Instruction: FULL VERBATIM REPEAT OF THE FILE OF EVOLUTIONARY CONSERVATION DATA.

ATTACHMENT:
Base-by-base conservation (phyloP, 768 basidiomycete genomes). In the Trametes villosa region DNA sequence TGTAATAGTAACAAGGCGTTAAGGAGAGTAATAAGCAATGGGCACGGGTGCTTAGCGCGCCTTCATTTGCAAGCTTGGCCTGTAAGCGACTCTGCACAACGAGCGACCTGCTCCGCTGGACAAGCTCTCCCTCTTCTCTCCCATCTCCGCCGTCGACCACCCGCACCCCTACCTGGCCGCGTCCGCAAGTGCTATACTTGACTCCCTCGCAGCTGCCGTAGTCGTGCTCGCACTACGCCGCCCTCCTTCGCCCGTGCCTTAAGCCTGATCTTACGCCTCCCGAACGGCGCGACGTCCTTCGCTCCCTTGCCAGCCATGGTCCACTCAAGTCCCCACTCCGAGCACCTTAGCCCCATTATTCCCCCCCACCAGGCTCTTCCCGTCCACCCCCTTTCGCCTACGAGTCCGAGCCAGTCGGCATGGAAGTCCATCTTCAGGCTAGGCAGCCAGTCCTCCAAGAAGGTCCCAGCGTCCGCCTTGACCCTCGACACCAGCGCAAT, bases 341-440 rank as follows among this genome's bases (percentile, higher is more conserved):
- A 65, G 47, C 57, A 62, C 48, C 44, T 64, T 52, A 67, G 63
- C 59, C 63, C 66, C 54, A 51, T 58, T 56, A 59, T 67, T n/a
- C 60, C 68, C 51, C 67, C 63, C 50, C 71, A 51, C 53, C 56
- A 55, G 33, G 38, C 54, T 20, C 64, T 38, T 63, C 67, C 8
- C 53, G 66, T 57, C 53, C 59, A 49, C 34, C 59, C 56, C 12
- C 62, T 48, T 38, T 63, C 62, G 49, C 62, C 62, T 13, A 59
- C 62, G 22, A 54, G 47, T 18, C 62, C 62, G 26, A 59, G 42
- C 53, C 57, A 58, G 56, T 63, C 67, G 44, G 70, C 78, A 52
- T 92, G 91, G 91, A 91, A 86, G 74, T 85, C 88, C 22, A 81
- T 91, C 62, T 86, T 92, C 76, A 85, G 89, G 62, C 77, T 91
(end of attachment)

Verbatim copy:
Base-by-base conservation (phyloP, 768 basidiomycete genomes). In the Trametes villosa region DNA sequence TGTAATAGTAACAAGGCGTTAAGGAGAGTAATAAGCAATGGGCACGGGTGCTTAGCGCGCCTTCATTTGCAAGCTTGGCCTGTAAGCGACTCTGCACAACGAGCGACCTGCTCCGCTGGACAAGCTCTCCCTCTTCTCTCCCATCTCCGCCGTCGACCACCCGCACCCCTACCTGGCCGCGTCCGCAAGTGCTATACTTGACTCCCTCGCAGCTGCCGTAGTCGTGCTCGCACTACGCCGCCCTCCTTCGCCCGTGCCTTAAGCCTGATCTTACGCCTCCCGAACGGCGCGACGTCCTTCGCTCCCTTGCCAGCCATGGTCCACTCAAGTCCCCACTCCGAGCACCTTAGCCCCATTATTCCCCCCCACCAGGCTCTTCCCGTCCACCCCCTTTCGCCTACGAGTCCGAGCCAGTCGGCATGGAAGTCCATCTTCAGGCTAGGCAGCCAGTCCTCCAAGAAGGTCCCAGCGTCCGCCTTGACCCTCGACACCAGCGCAAT, bases 341-440 rank as follows among this genome's bases (percentile, higher is more conserved):
- A 65, G 47, C 57, A 62, C 48, C 44, T 64, T 52, A 67, G 63
- C 59, C 63, C 66, C 54, A 51, T 58, T 56, A 59, T 67, T n/a
- C 60, C 68, C 51, C 67, C 63, C 50, C 71, A 51, C 53, C 56
- A 55, G 33, G 38, C 54, T 20, C 64, T 38, T 63, C 67, C 8
- C 53, G 66, T 57, C 53, C 59, A 49, C 34, C 59, C 56, C 12
- C 62, T 48, T 38, T 63, C 62, G 49, C 62, C 62, T 13, A 59
- C 62, G 22, A 54, G 47, T 18, C 62, C 62, G 26, A 59, G 42
- C 53, C 57, A 58, G 56, T 63, C 67, G 44, G 70, C 78, A 52
- T 92, G 91, G 91, A 91, A 86, G 74, T 85, C 88, C 22, A 81
- T 91, C 62, T 86, T 92, C 76, A 85, G 89, G 62, C 77, T 91